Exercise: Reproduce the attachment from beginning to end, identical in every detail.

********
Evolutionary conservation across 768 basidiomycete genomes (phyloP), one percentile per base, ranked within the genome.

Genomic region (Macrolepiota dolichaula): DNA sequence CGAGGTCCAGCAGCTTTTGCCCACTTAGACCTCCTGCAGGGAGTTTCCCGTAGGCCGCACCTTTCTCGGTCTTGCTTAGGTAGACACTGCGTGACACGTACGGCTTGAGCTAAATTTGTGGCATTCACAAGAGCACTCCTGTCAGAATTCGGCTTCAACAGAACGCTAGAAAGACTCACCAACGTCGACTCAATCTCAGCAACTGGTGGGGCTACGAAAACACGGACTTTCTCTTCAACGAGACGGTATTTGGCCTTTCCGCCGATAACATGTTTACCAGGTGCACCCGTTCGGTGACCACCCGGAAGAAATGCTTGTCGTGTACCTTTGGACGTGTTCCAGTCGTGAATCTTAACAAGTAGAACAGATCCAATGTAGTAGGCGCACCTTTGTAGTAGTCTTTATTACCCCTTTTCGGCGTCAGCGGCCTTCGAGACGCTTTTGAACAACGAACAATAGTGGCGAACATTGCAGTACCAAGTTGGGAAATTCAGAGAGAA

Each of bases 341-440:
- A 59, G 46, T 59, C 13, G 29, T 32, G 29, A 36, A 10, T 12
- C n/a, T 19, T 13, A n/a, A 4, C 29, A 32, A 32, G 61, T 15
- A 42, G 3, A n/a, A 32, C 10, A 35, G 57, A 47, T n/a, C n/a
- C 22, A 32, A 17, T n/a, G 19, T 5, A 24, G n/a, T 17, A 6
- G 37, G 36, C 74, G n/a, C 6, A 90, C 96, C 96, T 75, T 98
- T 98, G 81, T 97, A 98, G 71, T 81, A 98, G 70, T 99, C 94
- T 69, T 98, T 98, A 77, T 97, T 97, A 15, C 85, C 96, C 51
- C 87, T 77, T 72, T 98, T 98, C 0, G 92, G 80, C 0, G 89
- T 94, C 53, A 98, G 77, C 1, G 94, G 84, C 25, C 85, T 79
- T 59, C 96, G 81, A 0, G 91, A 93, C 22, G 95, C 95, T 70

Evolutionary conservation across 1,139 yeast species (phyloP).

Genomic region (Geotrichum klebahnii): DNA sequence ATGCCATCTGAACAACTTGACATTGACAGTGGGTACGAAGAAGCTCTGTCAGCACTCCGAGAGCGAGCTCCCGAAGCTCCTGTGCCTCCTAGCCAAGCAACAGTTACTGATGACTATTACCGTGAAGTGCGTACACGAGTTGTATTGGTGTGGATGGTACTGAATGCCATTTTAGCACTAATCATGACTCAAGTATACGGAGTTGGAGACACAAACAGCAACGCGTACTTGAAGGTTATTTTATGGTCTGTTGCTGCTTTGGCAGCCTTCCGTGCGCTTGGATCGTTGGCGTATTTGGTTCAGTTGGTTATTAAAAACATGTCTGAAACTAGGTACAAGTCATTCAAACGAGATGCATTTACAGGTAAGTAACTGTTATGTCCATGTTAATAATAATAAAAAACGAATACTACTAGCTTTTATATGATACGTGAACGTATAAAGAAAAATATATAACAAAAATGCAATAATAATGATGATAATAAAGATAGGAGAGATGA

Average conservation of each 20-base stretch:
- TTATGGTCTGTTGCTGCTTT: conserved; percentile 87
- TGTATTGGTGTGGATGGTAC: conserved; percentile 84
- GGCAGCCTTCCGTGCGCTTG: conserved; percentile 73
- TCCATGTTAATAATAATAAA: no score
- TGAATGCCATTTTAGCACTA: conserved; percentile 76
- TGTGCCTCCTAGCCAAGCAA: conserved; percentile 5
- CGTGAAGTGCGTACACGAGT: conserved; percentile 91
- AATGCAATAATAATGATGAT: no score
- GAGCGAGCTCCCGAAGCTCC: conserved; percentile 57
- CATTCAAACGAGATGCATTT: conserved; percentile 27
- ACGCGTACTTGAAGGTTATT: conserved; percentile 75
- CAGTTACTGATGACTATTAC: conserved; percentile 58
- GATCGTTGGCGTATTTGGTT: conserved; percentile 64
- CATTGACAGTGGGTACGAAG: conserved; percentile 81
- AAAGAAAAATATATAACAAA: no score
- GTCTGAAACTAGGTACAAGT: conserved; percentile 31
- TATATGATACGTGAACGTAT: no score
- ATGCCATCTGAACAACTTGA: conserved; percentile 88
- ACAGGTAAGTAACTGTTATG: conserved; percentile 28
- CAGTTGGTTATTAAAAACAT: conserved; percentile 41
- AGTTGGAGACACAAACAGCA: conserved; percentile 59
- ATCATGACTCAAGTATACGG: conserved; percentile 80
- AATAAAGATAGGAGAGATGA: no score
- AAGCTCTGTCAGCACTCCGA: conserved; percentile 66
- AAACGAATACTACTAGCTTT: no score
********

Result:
Evolutionary conservation across 768 basidiomycete genomes (phyloP), one percentile per base, ranked within the genome.

Genomic region (Macrolepiota dolichaula): DNA sequence CGAGGTCCAGCAGCTTTTGCCCACTTAGACCTCCTGCAGGGAGTTTCCCGTAGGCCGCACCTTTCTCGGTCTTGCTTAGGTAGACACTGCGTGACACGTACGGCTTGAGCTAAATTTGTGGCATTCACAAGAGCACTCCTGTCAGAATTCGGCTTCAACAGAACGCTAGAAAGACTCACCAACGTCGACTCAATCTCAGCAACTGGTGGGGCTACGAAAACACGGACTTTCTCTTCAACGAGACGGTATTTGGCCTTTCCGCCGATAACATGTTTACCAGGTGCACCCGTTCGGTGACCACCCGGAAGAAATGCTTGTCGTGTACCTTTGGACGTGTTCCAGTCGTGAATCTTAACAAGTAGAACAGATCCAATGTAGTAGGCGCACCTTTGTAGTAGTCTTTATTACCCCTTTTCGGCGTCAGCGGCCTTCGAGACGCTTTTGAACAACGAACAATAGTGGCGAACATTGCAGTACCAAGTTGGGAAATTCAGAGAGAA

Each of bases 341-440:
- A 59, G 46, T 59, C 13, G 29, T 32, G 29, A 36, A 10, T 12
- C n/a, T 19, T 13, A n/a, A 4, C 29, A 32, A 32, G 61, T 15
- A 42, G 3, A n/a, A 32, C 10, A 35, G 57, A 47, T n/a, C n/a
- C 22, A 32, A 17, T n/a, G 19, T 5, A 24, G n/a, T 17, A 6
- G 37, G 36, C 74, G n/a, C 6, A 90, C 96, C 96, T 75, T 98
- T 98, G 81, T 97, A 98, G 71, T 81, A 98, G 70, T 99, C 94
- T 69, T 98, T 98, A 77, T 97, T 97, A 15, C 85, C 96, C 51
- C 87, T 77, T 72, T 98, T 98, C 0, G 92, G 80, C 0, G 89
- T 94, C 53, A 98, G 77, C 1, G 94, G 84, C 25, C 85, T 79
- T 59, C 96, G 81, A 0, G 91, A 93, C 22, G 95, C 95, T 70

Evolutionary conservation across 1,139 yeast species (phyloP).

Genomic region (Geotrichum klebahnii): DNA sequence ATGCCATCTGAACAACTTGACATTGACAGTGGGTACGAAGAAGCTCTGTCAGCACTCCGAGAGCGAGCTCCCGAAGCTCCTGTGCCTCCTAGCCAAGCAACAGTTACTGATGACTATTACCGTGAAGTGCGTACACGAGTTGTATTGGTGTGGATGGTACTGAATGCCATTTTAGCACTAATCATGACTCAAGTATACGGAGTTGGAGACACAAACAGCAACGCGTACTTGAAGGTTATTTTATGGTCTGTTGCTGCTTTGGCAGCCTTCCGTGCGCTTGGATCGTTGGCGTATTTGGTTCAGTTGGTTATTAAAAACATGTCTGAAACTAGGTACAAGTCATTCAAACGAGATGCATTTACAGGTAAGTAACTGTTATGTCCATGTTAATAATAATAAAAAACGAATACTACTAGCTTTTATATGATACGTGAACGTATAAAGAAAAATATATAACAAAAATGCAATAATAATGATGATAATAAAGATAGGAGAGATGA

Average conservation of each 20-base stretch:
- TTATGGTCTGTTGCTGCTTT: conserved; percentile 87
- TGTATTGGTGTGGATGGTAC: conserved; percentile 84
- GGCAGCCTTCCGTGCGCTTG: conserved; percentile 73
- TCCATGTTAATAATAATAAA: no score
- TGAATGCCATTTTAGCACTA: conserved; percentile 76
- TGTGCCTCCTAGCCAAGCAA: conserved; percentile 5
- CGTGAAGTGCGTACACGAGT: conserved; percentile 91
- AATGCAATAATAATGATGAT: no score
- GAGCGAGCTCCCGAAGCTCC: conserved; percentile 57
- CATTCAAACGAGATGCATTT: conserved; percentile 27
- ACGCGTACTTGAAGGTTATT: conserved; percentile 75
- CAGTTACTGATGACTATTAC: conserved; percentile 58
- GATCGTTGGCGTATTTGGTT: conserved; percentile 64
- CATTGACAGTGGGTACGAAG: conserved; percentile 81
- AAAGAAAAATATATAACAAA: no score
- GTCTGAAACTAGGTACAAGT: conserved; percentile 31
- TATATGATACGTGAACGTAT: no score
- ATGCCATCTGAACAACTTGA: conserved; percentile 88
- ACAGGTAAGTAACTGTTATG: conserved; percentile 28
- CAGTTGGTTATTAAAAACAT: conserved; percentile 41
- AGTTGGAGACACAAACAGCA: conserved; percentile 59
- ATCATGACTCAAGTATACGG: conserved; percentile 80
- AATAAAGATAGGAGAGATGA: no score
- AAGCTCTGTCAGCACTCCGA: conserved; percentile 66
- AAACGAATACTACTAGCTTT: no score